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Now can we all agree that Jan. 6 was an insurrection?

Republican lies and spin can’t change compelling testimony that Trump attempted a coup against our government.

Just before President Donald Trump took to the stage at this Jan. 6, 2021 rally and urged his supporters to “fight like hell” and march on the Capitol, an aide testified on June 28, he was told that some in the crowd were armed.Pete Marovich/NYT

It was an attempted insurrection. Donald Trump committed an act of sedition against America.

Or as US Capitol Police Sergeant Aquilino Gonell, who needed several surgeries after he was pummeled by Trump’s mob on Jan. 6, said: “Our own president set us up.”

After jolting testimony from Cassidy Hutchinson, a former aide to Mark Meadows who served as Trump’s last chief of staff, to the House Select Committee investigating Jan. 6, let there be no doubt — if any still remained. Trump’s efforts to overturn the 2020 presidential election outcome didn’t end with dozens of failed court challenges or his pressure campaign on state election officials to “find” enough votes to give him a win.


Determined to stop congressional certification of the Electoral College vote, Trump incited thousands, many of them with weapons ranging from flagpoles outfitted with spears to pistols and rifles, to “fight like hell” and go the Capitol.

Trump knew they were armed and still wanted security protocols dropped at his rally. “They’re not here to hurt me. Take the f-ing [magnetometers] away. Let my people in.” That’s what Hutchinson testified. She said she was told by Tony Ornato, a Secret Service official, that Trump was so determined to lead the armed throngs to the Capitol that he physically fought with Secret Service agents in his presidential SUV. (The Secret Service is disputing Hutchinson’s account and has offered its agents to testify under oath about Trump’s behavior on Jan. 6.)

Trump called them “patriots.” They were insurrectionists. And like a crime boss who refuses to sit on the sidelines as his underlings do the dirty work, Trump wanted to lead his mob and witness firsthand his planned hit on democracy.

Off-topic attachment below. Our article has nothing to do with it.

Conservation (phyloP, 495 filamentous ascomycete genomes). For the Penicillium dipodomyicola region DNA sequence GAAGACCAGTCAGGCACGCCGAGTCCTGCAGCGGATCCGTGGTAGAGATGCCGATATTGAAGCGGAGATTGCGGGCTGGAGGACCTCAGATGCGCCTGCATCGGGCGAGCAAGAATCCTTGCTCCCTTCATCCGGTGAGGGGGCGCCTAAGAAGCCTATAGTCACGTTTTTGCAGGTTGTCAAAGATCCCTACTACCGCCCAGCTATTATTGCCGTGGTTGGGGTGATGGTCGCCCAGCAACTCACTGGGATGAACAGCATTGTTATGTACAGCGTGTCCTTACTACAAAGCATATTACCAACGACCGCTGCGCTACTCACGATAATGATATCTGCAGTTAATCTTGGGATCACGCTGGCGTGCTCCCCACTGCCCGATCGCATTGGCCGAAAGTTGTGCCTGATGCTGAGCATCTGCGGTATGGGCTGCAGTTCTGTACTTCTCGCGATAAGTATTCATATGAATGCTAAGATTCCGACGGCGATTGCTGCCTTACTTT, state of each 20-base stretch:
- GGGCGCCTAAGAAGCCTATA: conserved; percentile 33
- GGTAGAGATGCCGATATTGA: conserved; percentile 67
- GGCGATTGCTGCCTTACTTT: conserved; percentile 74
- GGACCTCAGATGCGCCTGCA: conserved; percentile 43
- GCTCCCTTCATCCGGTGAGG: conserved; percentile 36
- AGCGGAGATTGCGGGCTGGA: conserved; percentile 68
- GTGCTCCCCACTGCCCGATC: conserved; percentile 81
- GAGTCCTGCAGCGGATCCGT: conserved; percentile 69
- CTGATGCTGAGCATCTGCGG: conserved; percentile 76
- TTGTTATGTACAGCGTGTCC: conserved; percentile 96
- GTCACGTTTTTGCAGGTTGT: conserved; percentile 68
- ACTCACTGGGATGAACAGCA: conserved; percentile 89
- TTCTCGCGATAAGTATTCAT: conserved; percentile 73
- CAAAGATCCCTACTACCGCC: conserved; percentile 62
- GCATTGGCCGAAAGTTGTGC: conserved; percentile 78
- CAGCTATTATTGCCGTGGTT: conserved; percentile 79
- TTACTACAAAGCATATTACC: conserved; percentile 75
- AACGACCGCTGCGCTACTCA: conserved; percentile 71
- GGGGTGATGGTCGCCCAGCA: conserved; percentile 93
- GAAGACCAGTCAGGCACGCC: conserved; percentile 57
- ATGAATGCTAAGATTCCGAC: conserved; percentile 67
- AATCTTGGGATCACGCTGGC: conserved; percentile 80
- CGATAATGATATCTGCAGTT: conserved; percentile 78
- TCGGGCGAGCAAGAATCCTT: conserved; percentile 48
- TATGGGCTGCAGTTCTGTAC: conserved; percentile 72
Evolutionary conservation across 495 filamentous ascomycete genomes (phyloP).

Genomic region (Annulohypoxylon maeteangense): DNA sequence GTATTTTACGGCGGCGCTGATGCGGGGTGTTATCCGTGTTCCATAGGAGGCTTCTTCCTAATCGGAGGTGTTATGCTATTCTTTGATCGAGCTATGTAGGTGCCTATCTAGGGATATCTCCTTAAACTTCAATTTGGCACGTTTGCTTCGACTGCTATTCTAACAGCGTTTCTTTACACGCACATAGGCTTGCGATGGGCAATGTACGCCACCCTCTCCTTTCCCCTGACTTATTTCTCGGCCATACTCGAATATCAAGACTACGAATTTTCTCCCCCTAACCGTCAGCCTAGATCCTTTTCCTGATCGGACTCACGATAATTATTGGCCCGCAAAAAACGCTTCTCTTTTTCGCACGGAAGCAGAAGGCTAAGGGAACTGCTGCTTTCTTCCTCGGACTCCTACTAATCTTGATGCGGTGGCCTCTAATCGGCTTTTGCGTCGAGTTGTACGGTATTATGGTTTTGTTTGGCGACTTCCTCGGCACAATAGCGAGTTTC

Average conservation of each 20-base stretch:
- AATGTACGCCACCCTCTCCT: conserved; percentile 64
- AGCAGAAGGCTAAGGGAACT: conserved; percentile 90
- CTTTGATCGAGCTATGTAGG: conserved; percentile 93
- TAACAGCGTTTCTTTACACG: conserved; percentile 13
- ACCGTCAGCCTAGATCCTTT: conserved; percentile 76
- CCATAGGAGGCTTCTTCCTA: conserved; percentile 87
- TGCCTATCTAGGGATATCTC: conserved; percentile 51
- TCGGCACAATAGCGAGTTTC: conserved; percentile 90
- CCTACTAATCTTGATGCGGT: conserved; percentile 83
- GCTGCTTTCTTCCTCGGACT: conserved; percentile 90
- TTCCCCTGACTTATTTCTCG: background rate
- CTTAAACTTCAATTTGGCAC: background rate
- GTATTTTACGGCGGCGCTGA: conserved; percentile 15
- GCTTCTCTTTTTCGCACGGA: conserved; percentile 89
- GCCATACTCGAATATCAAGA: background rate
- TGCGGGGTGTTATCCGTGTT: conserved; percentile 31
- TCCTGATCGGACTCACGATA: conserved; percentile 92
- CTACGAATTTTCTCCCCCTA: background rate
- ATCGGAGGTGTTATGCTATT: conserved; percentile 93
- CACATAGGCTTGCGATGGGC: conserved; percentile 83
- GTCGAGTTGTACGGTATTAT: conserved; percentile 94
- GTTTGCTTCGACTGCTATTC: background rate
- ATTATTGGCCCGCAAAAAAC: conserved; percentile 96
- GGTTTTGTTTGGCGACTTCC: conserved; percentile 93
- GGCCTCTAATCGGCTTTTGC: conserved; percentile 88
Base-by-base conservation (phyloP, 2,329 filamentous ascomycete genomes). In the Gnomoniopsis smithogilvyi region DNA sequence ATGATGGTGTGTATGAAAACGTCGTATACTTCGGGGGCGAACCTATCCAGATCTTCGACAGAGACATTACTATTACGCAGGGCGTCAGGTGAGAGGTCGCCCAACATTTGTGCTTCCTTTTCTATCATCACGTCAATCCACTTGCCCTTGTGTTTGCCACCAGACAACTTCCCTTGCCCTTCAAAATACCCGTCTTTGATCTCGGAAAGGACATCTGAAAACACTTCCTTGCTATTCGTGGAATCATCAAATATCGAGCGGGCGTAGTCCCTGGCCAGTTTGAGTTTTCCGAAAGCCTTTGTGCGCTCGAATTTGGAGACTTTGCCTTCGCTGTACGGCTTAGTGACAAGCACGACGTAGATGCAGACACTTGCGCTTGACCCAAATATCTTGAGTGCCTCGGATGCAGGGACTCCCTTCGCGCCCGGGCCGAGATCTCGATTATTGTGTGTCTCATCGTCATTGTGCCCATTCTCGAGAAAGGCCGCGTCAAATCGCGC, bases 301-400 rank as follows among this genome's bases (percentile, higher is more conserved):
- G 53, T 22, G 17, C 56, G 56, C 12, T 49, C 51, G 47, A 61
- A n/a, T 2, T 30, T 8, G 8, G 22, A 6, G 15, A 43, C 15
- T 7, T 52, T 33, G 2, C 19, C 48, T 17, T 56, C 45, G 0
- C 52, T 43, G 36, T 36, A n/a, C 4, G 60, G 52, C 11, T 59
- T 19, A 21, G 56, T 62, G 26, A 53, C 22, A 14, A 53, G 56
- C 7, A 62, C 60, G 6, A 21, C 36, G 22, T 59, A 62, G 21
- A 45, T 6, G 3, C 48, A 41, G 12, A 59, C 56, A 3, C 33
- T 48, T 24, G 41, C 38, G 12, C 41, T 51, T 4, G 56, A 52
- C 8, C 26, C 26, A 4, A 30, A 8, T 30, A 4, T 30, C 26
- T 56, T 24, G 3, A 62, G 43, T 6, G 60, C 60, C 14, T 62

Even from the White House, Trump cheered them on. When the marauders chanted “Hang Mike Pence,” Trump said his vice president “deserves” to hang for refusing Trump’s order to overturn the election. At least seven deaths were connected to the insurrection. More than 140 police officers were injured.


Pro-Trump protesters gathered in front of the US Capitol Building on January 6, 2021. Jon Cherry/Getty

In a CNN interview after Hutchinson’s testimony, Harry Dunn, a Capitol Police officer, said, “People expect me to do my job and protect them no matter what. And that’s what I expected from the president.” Dunn, a Black man, was subjected to a barrage of racist comments from the white supremacist mob on Jan. 6. “Whether I agree with his policies or not, he failed at his job — and not only did he fail at his job, but he sent those people armed towards us.”

That’s what Hutchinson confirmed. And Meadows knew. Rudy Giuliani knew. Pat Cipollone, then White House counsel, knew. He’s now been subpoenaed by the Jan. 6 committee. This isn’t like the Watergate hearings where Senator Howard Baker, a Republican from Tennessee, famously asked, “What did the president know and when did he know it?” Here the question seems to be: “Who in Trump’s orbit didn’t know what he had planned for Jan. 6?”

For weeks leading up to Jan. 6, Trump’s tweets were like trailers for the chaos he would inflict on this nation’s seat of democracy. Perhaps the most incendiary was sent Dec. 19: “Big protest in D.C. on January 6th. Be there, will be wild!”


It was “wild” in the nation’s capital on Jan. 6 because that’s what Trump wanted. After Hutchinson’s testimony, anyone who spouts claims to the contrary is rewriting history in real time to satisfy the capricious whims of a disgraced former president.

Of course, those who are still loyal to Trump are accustomed to contorting themselves to avoid the inconvenience of truth. And Trump is disparaging Hutchinson with his signature insult — he “hardly” knew her but heard she was “bad news.” For once, he’s right. The news she delivered under oath against Trump is very bad for him.

In a statement two days after the insurrection, Democratic Representative Adam Schiff of California, now a member of the Jan. 6 House committee, said, “The storming of the Capitol was an act of insurrection, intended to disrupt the most fundamental act of our democracy — the peaceful transition of power.”

Hutchison’s testimony verified it. What happened on Jan. 6 was not a spontaneous march to the Capitol turned rowdy. It sure as hell wasn’t a “normal tourist visit.” It was a seditious insurrection plotted by the then-president of the United States.

“I just feel betrayed,” Gonell told the Huffington Post. “The president should be doing everything possible to help us and he didn’t do it. He wanted to lead the mob and wanted to lead the crowd himself. . . . He wanted to be a tyrant.”


Trump imagined himself as the king of the coup. Now this nation’s future depends on holding him and his enablers accountable. Hutchinson did her part; the Justice Department needs to do theirs. Otherwise, nothing will stop another would-be authoritarian — and God help us if it’s Trump again — from summoning their own insurrectionists to set up our democracy’s ruinous fall into sedition and tyranny.

Renée Graham is a Globe columnist. She can be reached at Follow her @reneeygraham.